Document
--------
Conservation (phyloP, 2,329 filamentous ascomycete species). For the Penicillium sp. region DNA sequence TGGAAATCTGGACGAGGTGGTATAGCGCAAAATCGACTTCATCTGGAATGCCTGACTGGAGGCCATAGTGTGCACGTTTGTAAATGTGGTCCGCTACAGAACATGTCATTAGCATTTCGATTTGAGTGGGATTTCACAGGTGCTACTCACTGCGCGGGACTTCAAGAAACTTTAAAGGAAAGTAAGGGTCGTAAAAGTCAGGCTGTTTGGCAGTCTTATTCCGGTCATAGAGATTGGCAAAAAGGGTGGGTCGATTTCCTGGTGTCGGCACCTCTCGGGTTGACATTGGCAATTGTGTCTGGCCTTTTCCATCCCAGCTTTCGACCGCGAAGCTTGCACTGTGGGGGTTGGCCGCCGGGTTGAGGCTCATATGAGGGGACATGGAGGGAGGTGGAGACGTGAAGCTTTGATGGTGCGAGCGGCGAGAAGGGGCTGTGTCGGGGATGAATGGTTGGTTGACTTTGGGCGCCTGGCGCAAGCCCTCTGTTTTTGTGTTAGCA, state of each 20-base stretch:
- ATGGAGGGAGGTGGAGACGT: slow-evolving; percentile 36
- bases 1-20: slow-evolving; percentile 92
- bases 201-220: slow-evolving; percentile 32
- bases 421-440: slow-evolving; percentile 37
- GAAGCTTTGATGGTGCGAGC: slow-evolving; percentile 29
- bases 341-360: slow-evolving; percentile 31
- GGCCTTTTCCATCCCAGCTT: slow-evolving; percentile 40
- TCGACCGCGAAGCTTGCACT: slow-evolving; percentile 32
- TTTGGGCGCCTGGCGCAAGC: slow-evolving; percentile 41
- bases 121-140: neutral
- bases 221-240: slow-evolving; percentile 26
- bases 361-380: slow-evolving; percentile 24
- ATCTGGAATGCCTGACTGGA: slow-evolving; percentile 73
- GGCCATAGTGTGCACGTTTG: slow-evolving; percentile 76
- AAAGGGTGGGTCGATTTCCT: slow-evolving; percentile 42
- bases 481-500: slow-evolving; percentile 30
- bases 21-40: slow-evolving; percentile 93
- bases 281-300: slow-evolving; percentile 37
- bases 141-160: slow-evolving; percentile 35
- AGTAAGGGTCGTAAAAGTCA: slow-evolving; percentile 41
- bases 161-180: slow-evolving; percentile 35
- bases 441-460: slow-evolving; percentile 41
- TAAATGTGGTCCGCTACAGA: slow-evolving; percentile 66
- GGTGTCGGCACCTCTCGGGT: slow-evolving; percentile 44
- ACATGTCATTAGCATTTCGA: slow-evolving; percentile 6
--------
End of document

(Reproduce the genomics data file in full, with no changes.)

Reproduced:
Conservation (phyloP, 2,329 filamentous ascomycete species). For the Penicillium sp. region DNA sequence TGGAAATCTGGACGAGGTGGTATAGCGCAAAATCGACTTCATCTGGAATGCCTGACTGGAGGCCATAGTGTGCACGTTTGTAAATGTGGTCCGCTACAGAACATGTCATTAGCATTTCGATTTGAGTGGGATTTCACAGGTGCTACTCACTGCGCGGGACTTCAAGAAACTTTAAAGGAAAGTAAGGGTCGTAAAAGTCAGGCTGTTTGGCAGTCTTATTCCGGTCATAGAGATTGGCAAAAAGGGTGGGTCGATTTCCTGGTGTCGGCACCTCTCGGGTTGACATTGGCAATTGTGTCTGGCCTTTTCCATCCCAGCTTTCGACCGCGAAGCTTGCACTGTGGGGGTTGGCCGCCGGGTTGAGGCTCATATGAGGGGACATGGAGGGAGGTGGAGACGTGAAGCTTTGATGGTGCGAGCGGCGAGAAGGGGCTGTGTCGGGGATGAATGGTTGGTTGACTTTGGGCGCCTGGCGCAAGCCCTCTGTTTTTGTGTTAGCA, state of each 20-base stretch:
- ATGGAGGGAGGTGGAGACGT: slow-evolving; percentile 36
- bases 1-20: slow-evolving; percentile 92
- bases 201-220: slow-evolving; percentile 32
- bases 421-440: slow-evolving; percentile 37
- GAAGCTTTGATGGTGCGAGC: slow-evolving; percentile 29
- bases 341-360: slow-evolving; percentile 31
- GGCCTTTTCCATCCCAGCTT: slow-evolving; percentile 40
- TCGACCGCGAAGCTTGCACT: slow-evolving; percentile 32
- TTTGGGCGCCTGGCGCAAGC: slow-evolving; percentile 41
- bases 121-140: neutral
- bases 221-240: slow-evolving; percentile 26
- bases 361-380: slow-evolving; percentile 24
- ATCTGGAATGCCTGACTGGA: slow-evolving; percentile 73
- GGCCATAGTGTGCACGTTTG: slow-evolving; percentile 76
- AAAGGGTGGGTCGATTTCCT: slow-evolving; percentile 42
- bases 481-500: slow-evolving; percentile 30
- bases 21-40: slow-evolving; percentile 93
- bases 281-300: slow-evolving; percentile 37
- bases 141-160: slow-evolving; percentile 35
- AGTAAGGGTCGTAAAAGTCA: slow-evolving; percentile 41
- bases 161-180: slow-evolving; percentile 35
- bases 441-460: slow-evolving; percentile 41
- TAAATGTGGTCCGCTACAGA: slow-evolving; percentile 66
- GGTGTCGGCACCTCTCGGGT: slow-evolving; percentile 44
- ACATGTCATTAGCATTTCGA: slow-evolving; percentile 6